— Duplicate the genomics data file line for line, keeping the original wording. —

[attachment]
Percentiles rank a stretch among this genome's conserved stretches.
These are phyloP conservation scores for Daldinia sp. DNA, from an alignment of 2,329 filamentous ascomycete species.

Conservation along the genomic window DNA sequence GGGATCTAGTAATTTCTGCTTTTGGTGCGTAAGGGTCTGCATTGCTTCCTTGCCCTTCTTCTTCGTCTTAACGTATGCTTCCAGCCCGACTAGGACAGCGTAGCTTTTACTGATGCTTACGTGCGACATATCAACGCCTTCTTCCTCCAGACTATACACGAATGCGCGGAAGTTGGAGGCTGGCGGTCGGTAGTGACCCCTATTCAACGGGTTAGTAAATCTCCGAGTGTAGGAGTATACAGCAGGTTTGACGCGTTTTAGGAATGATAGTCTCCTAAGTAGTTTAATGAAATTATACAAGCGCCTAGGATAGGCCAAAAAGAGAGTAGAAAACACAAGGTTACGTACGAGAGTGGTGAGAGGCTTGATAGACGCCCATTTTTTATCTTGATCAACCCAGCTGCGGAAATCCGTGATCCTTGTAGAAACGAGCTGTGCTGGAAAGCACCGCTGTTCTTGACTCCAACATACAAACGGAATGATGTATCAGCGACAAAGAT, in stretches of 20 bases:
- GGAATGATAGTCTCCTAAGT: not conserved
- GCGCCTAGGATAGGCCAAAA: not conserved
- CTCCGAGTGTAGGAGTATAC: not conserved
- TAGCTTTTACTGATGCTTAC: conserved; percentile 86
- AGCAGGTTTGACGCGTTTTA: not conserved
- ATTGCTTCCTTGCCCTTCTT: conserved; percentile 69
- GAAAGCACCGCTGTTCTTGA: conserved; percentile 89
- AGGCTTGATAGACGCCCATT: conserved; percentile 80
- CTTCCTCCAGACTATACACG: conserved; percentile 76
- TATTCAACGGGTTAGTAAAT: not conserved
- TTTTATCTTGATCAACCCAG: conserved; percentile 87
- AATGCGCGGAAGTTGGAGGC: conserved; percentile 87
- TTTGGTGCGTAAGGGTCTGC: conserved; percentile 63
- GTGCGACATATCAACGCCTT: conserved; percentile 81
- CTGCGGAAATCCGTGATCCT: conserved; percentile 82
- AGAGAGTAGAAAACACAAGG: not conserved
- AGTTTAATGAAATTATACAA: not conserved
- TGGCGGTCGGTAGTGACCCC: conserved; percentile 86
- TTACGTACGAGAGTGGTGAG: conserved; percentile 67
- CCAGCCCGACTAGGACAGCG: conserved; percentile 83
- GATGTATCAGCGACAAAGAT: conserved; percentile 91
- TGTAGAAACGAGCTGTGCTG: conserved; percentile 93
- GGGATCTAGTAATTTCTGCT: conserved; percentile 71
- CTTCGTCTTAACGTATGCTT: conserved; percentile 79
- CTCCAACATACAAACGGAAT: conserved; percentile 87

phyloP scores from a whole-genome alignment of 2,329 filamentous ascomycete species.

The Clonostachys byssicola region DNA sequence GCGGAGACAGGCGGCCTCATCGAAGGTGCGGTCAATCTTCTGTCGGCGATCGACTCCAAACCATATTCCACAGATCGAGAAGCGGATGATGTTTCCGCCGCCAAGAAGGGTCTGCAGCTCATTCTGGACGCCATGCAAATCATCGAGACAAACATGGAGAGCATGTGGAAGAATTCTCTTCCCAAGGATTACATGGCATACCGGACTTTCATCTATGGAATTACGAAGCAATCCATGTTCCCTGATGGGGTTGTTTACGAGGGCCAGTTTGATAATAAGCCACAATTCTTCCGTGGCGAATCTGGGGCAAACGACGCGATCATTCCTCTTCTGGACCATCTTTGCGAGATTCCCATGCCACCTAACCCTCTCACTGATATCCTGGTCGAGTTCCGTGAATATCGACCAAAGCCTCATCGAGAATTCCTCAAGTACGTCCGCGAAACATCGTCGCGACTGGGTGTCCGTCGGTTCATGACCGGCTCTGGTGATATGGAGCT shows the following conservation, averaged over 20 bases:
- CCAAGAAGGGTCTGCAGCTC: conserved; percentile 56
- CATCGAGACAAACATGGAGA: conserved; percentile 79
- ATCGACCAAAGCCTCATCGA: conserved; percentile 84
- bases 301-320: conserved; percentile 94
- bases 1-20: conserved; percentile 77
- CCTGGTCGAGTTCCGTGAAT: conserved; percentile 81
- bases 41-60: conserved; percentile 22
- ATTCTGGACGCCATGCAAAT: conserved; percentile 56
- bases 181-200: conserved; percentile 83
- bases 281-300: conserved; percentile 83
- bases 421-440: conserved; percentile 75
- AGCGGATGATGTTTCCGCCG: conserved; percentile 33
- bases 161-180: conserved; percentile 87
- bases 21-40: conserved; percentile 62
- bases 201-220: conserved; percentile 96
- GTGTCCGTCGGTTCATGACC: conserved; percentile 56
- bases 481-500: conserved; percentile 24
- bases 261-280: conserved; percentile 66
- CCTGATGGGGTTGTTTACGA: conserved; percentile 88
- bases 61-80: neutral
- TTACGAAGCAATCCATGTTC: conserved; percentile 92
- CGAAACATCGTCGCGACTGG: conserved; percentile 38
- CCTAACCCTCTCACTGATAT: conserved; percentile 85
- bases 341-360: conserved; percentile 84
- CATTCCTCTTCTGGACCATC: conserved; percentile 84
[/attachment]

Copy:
Percentiles rank a stretch among this genome's conserved stretches.
These are phyloP conservation scores for Daldinia sp. DNA, from an alignment of 2,329 filamentous ascomycete species.

Conservation along the genomic window DNA sequence GGGATCTAGTAATTTCTGCTTTTGGTGCGTAAGGGTCTGCATTGCTTCCTTGCCCTTCTTCTTCGTCTTAACGTATGCTTCCAGCCCGACTAGGACAGCGTAGCTTTTACTGATGCTTACGTGCGACATATCAACGCCTTCTTCCTCCAGACTATACACGAATGCGCGGAAGTTGGAGGCTGGCGGTCGGTAGTGACCCCTATTCAACGGGTTAGTAAATCTCCGAGTGTAGGAGTATACAGCAGGTTTGACGCGTTTTAGGAATGATAGTCTCCTAAGTAGTTTAATGAAATTATACAAGCGCCTAGGATAGGCCAAAAAGAGAGTAGAAAACACAAGGTTACGTACGAGAGTGGTGAGAGGCTTGATAGACGCCCATTTTTTATCTTGATCAACCCAGCTGCGGAAATCCGTGATCCTTGTAGAAACGAGCTGTGCTGGAAAGCACCGCTGTTCTTGACTCCAACATACAAACGGAATGATGTATCAGCGACAAAGAT, in stretches of 20 bases:
- GGAATGATAGTCTCCTAAGT: not conserved
- GCGCCTAGGATAGGCCAAAA: not conserved
- CTCCGAGTGTAGGAGTATAC: not conserved
- TAGCTTTTACTGATGCTTAC: conserved; percentile 86
- AGCAGGTTTGACGCGTTTTA: not conserved
- ATTGCTTCCTTGCCCTTCTT: conserved; percentile 69
- GAAAGCACCGCTGTTCTTGA: conserved; percentile 89
- AGGCTTGATAGACGCCCATT: conserved; percentile 80
- CTTCCTCCAGACTATACACG: conserved; percentile 76
- TATTCAACGGGTTAGTAAAT: not conserved
- TTTTATCTTGATCAACCCAG: conserved; percentile 87
- AATGCGCGGAAGTTGGAGGC: conserved; percentile 87
- TTTGGTGCGTAAGGGTCTGC: conserved; percentile 63
- GTGCGACATATCAACGCCTT: conserved; percentile 81
- CTGCGGAAATCCGTGATCCT: conserved; percentile 82
- AGAGAGTAGAAAACACAAGG: not conserved
- AGTTTAATGAAATTATACAA: not conserved
- TGGCGGTCGGTAGTGACCCC: conserved; percentile 86
- TTACGTACGAGAGTGGTGAG: conserved; percentile 67
- CCAGCCCGACTAGGACAGCG: conserved; percentile 83
- GATGTATCAGCGACAAAGAT: conserved; percentile 91
- TGTAGAAACGAGCTGTGCTG: conserved; percentile 93
- GGGATCTAGTAATTTCTGCT: conserved; percentile 71
- CTTCGTCTTAACGTATGCTT: conserved; percentile 79
- CTCCAACATACAAACGGAAT: conserved; percentile 87

phyloP scores from a whole-genome alignment of 2,329 filamentous ascomycete species.

The Clonostachys byssicola region DNA sequence GCGGAGACAGGCGGCCTCATCGAAGGTGCGGTCAATCTTCTGTCGGCGATCGACTCCAAACCATATTCCACAGATCGAGAAGCGGATGATGTTTCCGCCGCCAAGAAGGGTCTGCAGCTCATTCTGGACGCCATGCAAATCATCGAGACAAACATGGAGAGCATGTGGAAGAATTCTCTTCCCAAGGATTACATGGCATACCGGACTTTCATCTATGGAATTACGAAGCAATCCATGTTCCCTGATGGGGTTGTTTACGAGGGCCAGTTTGATAATAAGCCACAATTCTTCCGTGGCGAATCTGGGGCAAACGACGCGATCATTCCTCTTCTGGACCATCTTTGCGAGATTCCCATGCCACCTAACCCTCTCACTGATATCCTGGTCGAGTTCCGTGAATATCGACCAAAGCCTCATCGAGAATTCCTCAAGTACGTCCGCGAAACATCGTCGCGACTGGGTGTCCGTCGGTTCATGACCGGCTCTGGTGATATGGAGCT shows the following conservation, averaged over 20 bases:
- CCAAGAAGGGTCTGCAGCTC: conserved; percentile 56
- CATCGAGACAAACATGGAGA: conserved; percentile 79
- ATCGACCAAAGCCTCATCGA: conserved; percentile 84
- bases 301-320: conserved; percentile 94
- bases 1-20: conserved; percentile 77
- CCTGGTCGAGTTCCGTGAAT: conserved; percentile 81
- bases 41-60: conserved; percentile 22
- ATTCTGGACGCCATGCAAAT: conserved; percentile 56
- bases 181-200: conserved; percentile 83
- bases 281-300: conserved; percentile 83
- bases 421-440: conserved; percentile 75
- AGCGGATGATGTTTCCGCCG: conserved; percentile 33
- bases 161-180: conserved; percentile 87
- bases 21-40: conserved; percentile 62
- bases 201-220: conserved; percentile 96
- GTGTCCGTCGGTTCATGACC: conserved; percentile 56
- bases 481-500: conserved; percentile 24
- bases 261-280: conserved; percentile 66
- CCTGATGGGGTTGTTTACGA: conserved; percentile 88
- bases 61-80: neutral
- TTACGAAGCAATCCATGTTC: conserved; percentile 92
- CGAAACATCGTCGCGACTGG: conserved; percentile 38
- CCTAACCCTCTCACTGATAT: conserved; percentile 85
- bases 341-360: conserved; percentile 84
- CATTCCTCTTCTGGACCATC: conserved; percentile 84